"A timely reminder of how Americans, for centuries, have understood their wars of aggression as ultimately justified and fundamentally innocent." Boyd Cothran, author of Remembering the Modoc War: Redemptive Violence and the Making of American Innocence
"Original and innovative." David McNab, author of No Place for Fairness and Walking a Tightrope
Noam Chomsky and George W. Bush seldom agree, but they both argued that 9/11 stood alone in American history. Although the use of airplanes as weapons of mass destruction was new, Mark Anderson maintains that the response to the attack was not: it was, in fact, as old as the Republic itself.
Beginning with the Mexican-American War and ending with the invasion of Iraq, Holy War probes presidential speeches, news reports, editorial cartoons, television programs, and films to uncover how the United States reverts back to its creation mythology of "fighting Indians" to justify centuries of American imperialism.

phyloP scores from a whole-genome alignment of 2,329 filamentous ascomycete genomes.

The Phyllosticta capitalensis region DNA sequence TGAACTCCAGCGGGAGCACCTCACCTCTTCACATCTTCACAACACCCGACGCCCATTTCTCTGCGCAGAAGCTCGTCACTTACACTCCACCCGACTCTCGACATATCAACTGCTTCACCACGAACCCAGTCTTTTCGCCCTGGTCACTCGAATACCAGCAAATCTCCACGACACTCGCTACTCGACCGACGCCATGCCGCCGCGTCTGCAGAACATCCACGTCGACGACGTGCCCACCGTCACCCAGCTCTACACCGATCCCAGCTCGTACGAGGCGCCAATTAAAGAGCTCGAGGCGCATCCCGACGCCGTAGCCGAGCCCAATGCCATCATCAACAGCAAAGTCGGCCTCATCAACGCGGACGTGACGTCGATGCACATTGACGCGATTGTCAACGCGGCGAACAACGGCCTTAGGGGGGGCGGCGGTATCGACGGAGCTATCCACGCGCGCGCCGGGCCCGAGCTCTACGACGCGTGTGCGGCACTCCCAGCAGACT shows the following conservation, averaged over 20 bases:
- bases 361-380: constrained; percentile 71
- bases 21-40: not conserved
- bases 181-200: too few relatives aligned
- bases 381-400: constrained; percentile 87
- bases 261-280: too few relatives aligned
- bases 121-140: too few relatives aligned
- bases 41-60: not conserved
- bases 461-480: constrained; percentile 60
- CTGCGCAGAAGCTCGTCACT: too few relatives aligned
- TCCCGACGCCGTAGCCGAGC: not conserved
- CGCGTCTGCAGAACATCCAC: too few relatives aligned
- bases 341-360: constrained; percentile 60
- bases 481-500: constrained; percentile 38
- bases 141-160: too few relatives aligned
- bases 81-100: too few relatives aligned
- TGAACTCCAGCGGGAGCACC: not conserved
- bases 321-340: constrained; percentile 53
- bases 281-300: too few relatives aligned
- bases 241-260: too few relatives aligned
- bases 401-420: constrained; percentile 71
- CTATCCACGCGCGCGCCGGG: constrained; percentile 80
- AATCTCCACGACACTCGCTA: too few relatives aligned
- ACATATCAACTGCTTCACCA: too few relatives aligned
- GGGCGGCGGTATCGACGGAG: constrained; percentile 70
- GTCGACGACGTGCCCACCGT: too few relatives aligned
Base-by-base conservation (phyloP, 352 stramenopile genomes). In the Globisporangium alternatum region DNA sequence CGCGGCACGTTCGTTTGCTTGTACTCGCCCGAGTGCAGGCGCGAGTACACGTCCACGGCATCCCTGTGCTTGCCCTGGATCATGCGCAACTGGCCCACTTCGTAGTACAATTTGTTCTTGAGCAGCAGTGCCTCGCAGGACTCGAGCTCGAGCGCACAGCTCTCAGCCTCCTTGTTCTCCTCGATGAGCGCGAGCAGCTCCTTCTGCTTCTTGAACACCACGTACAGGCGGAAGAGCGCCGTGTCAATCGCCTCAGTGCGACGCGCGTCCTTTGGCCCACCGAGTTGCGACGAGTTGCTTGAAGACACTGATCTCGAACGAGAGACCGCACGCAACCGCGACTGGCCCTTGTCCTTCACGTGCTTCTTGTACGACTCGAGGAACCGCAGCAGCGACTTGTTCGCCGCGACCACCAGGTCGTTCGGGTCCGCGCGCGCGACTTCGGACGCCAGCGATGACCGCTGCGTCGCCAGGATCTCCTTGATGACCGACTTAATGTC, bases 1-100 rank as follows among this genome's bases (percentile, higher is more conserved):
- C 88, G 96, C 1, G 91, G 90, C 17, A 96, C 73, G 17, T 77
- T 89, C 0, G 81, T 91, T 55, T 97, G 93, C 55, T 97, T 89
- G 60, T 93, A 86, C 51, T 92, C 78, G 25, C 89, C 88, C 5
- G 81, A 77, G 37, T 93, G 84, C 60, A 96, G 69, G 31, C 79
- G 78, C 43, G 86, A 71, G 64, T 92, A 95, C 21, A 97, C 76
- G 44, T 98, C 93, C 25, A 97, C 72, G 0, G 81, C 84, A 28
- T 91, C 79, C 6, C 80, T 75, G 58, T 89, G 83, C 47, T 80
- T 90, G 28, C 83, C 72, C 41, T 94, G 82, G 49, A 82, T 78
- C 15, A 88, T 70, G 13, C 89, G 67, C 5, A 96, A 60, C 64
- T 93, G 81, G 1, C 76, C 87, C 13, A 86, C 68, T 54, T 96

"Captivatingly written, highly accessible, and engaging. This book makes a major contribution to scholarship on 9/11 by drawing parallels between these events and America's role in previous conflicts. More so, it illuminates the connection between a legacy of racist images of Indigenous peoples in American popular culture and the use of related imagery to justify American imperialistic intervention." Matthew Tegelberg, Assistant Professor, York University
Table of Contents
Chapter One “Forever Young,” An Introduction
Chapter Two “BLESSINGS OF HEAVEN,” Mexican War
Chapter Three “The Bulliest Day Since Christ Was Born,” Jesus Custer
Chapter Four “A Chaos of the Land,” Mexican Revolution
Chapter Five “Fly in the ointment,” Augusto Sandino
Chapter Six “You just don’t turn it off,” Rambo’s Vietnam
Chapter Seven “The shining,” Ronald Reagan’s Nicaragua
Chapter Eight “Wake up call from God,” Conclusion